Only 12 per cent of manufacturing employees would share a mental health problem with their employers


New research by Benenden has revealed the extent to which mental health remains a taboo subject in the workplace, with only one employee in 10 (12 per cent) working in the manufacturing sector admitting they would confide in their employer if they suffered with an illness.

With a half of employees (54 per cent) feeling that their job had become more stressful over the last five years, a third said they had suffered from stress (34 per cent) while two in five had experienced sleep problems. Just five in 100 employees working in the manufacturing sector revealed they had sought help from their employer to help cope with stress.

The research from Benenden, which is presented in a new Mental Health Report published today, revealed that two in five workers blame an increased workload (41 per cent) for mental health-related illnesses, while a fifth (20 per cent) said financial concerns were the main cause.

Despite wider awareness of the implications of mental health illnesses, more than half (54 per cent) of people working in the manufacturing sector said they were unaware of their employer having an official mental health policy. And just a quarter (26 per cent) said the company they worked for regularly engaged with them regarding mental health.

When it comes to disclosing mental health issues, those working in the manufacturing sector do differ to their counterparts in other industries. When asked who they would turn to if they suffered from a mental health issue, a quarter said they would turn to their human resources team – compared to just one in 10 when you look at the national workforce.

However, mental health clearly remains a taboo subject, with one in four (25 per cent) revealing they would never consult an employee if they suffered from a mental health issue. This was echoed by one employee working in the food manufacturing sector who said: "Many suffering from mental health issues simply soldier on, thinking that their employer can't do anything that will make a difference anyway, and suffer in silence."

What more can employers do?

A half (53 per cent) of employees said that they wanted their employer to provide help and support. And with a third (33 per cent) wanting to discuss concerns directly with their line managers, almost eight in 10 (77 per cent) said businesses should provide mental health awareness training to those responsible for managing.

A further two in three workers (66 per cent) revealed that they would use a confidential helpline if they were experiencing symptoms of a mental health condition, highlighting that there is still a fear of openly discussing illnesses with employers.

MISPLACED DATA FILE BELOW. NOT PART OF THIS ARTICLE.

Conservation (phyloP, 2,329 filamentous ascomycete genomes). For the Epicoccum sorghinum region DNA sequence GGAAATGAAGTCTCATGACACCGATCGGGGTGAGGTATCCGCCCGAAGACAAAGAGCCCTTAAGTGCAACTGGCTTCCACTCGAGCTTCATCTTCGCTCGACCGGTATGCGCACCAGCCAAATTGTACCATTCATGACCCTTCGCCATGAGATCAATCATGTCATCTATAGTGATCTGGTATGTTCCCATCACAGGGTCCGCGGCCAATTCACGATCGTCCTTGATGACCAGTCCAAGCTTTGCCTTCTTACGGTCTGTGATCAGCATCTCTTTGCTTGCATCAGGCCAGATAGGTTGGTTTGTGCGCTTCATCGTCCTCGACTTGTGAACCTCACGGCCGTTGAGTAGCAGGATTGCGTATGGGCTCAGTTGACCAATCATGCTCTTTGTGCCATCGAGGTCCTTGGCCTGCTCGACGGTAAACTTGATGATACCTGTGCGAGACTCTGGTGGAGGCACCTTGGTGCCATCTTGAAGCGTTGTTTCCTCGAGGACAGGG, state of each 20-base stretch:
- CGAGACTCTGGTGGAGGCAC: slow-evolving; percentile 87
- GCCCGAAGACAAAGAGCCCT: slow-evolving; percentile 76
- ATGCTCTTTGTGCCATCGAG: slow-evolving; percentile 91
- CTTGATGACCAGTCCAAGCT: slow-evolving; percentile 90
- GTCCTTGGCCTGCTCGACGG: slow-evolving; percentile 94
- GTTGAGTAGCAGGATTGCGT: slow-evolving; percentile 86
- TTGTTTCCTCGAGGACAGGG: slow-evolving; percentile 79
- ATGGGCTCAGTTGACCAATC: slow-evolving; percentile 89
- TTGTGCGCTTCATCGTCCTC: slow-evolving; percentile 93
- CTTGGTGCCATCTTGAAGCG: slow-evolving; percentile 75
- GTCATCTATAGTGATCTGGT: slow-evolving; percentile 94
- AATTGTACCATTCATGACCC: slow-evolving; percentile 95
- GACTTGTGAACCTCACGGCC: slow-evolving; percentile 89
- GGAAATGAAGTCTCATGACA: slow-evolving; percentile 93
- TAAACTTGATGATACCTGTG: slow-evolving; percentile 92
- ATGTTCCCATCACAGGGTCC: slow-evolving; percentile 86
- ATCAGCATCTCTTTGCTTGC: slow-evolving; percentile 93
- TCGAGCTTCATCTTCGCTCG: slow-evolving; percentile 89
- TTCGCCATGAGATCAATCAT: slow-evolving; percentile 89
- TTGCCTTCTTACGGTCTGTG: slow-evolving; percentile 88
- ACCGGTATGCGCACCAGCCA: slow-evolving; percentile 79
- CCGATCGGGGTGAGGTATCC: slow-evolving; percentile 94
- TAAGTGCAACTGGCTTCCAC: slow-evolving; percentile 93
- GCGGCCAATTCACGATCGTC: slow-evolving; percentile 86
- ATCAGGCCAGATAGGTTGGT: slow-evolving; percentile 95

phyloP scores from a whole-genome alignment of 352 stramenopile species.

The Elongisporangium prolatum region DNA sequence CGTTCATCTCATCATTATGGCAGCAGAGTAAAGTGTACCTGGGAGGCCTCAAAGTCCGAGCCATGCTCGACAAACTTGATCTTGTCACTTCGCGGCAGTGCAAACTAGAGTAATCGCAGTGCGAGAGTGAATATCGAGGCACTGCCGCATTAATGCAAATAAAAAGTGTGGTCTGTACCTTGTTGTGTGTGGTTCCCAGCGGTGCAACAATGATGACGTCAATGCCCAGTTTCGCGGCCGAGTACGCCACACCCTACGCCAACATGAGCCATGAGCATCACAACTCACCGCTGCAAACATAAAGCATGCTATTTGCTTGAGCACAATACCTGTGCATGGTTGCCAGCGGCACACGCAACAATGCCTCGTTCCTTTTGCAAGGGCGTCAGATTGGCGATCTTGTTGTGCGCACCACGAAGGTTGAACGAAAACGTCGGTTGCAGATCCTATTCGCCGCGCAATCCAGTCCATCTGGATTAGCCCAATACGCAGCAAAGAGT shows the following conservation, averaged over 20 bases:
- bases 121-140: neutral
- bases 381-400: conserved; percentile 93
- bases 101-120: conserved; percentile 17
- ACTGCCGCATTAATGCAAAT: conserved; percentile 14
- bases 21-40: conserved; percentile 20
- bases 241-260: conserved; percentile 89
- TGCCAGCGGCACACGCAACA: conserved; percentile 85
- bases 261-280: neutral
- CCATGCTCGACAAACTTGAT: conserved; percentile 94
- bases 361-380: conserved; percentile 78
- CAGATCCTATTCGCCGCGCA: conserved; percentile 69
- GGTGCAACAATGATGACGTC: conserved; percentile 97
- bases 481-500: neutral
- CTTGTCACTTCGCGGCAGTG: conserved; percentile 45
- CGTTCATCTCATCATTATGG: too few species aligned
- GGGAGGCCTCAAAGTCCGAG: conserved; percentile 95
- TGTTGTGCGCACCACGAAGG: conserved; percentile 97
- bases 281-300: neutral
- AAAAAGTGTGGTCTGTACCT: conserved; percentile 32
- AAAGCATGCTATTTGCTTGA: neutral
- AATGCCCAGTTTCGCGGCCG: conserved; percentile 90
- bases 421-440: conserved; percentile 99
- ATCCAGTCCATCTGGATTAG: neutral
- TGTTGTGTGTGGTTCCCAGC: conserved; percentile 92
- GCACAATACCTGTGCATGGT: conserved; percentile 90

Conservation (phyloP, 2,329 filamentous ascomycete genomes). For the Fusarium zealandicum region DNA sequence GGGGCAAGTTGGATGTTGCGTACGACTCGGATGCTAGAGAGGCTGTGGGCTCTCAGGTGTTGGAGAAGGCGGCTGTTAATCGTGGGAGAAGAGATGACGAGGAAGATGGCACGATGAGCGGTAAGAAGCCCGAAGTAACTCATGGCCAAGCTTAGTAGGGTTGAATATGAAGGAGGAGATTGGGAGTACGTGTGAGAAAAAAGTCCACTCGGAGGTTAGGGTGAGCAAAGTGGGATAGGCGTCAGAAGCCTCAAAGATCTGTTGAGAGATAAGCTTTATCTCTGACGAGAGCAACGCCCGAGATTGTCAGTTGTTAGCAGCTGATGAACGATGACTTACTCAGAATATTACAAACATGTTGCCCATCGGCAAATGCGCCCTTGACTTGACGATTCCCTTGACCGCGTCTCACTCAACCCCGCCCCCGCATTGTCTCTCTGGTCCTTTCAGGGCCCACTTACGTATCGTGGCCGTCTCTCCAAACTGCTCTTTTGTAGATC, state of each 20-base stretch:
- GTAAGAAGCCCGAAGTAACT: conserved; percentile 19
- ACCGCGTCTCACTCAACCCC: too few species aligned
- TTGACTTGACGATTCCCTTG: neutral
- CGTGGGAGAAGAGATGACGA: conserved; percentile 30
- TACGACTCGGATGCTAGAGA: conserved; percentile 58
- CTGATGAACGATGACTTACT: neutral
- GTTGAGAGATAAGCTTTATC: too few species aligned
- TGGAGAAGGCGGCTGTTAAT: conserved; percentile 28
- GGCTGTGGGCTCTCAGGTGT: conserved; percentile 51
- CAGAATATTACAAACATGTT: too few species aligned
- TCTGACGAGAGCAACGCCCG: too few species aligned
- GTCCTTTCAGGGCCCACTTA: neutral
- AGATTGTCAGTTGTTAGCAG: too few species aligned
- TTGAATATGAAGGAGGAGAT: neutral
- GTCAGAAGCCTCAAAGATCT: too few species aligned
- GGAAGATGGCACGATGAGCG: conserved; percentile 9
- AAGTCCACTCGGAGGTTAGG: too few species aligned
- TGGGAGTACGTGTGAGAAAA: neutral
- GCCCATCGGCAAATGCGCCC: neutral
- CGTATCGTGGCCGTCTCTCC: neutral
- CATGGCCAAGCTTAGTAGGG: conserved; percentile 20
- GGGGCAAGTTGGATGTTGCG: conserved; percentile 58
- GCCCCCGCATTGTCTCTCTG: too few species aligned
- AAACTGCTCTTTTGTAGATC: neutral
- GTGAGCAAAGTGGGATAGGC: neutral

Alarm bells for employers

Highlighting the impact that a poor mental health policy can have on manufacturers, almost a half of employees (49 per cent) revealed that they would seek alternative employment if their employer didn't provide support in relation to mental health conditions.

Absence from mental health illnesses is less than the national average, with employees taking an average of five days, compared to the eight day national average. However, it remains a major concern for businesses, costing the economy an estimated £18bn every year according to the Centre of Economic and Business Research. Today's research, reveals that the majority (63 per cent) of manufacturing employees suffering from a mental health-related illness take between two and five days leave, with one in 10 (13 per cent) taking more than 10 days.

Helen Smith, Head of Wellbeing Strategy at Benenden, commented: "A lot of work has been done to lift the stigma attached to mental health, but clearly employees still feel reticent about talking about illnesses in the workplace. Fear of what might happen is one reason, but the major concern is the number of businesses that have no clear support system in place to help staff overcome their illnesses.

"It is important for employers to start creating a culture of openness that enables employees to talk about their about mental health. Training is a necessity for all those who manage people and tools that provide valuable advice and support, such as helplines and counselling, are hugely beneficial.

"Mental health is not a myth, it is a real life problem that affects almost everyone. It is time for companies of all sizes to make it an essential part of their long term human resources strategy. If no action is taken it is not just the employee that will suffer, businesses around the country will be impacted by rising absence and a disengaged workforce."

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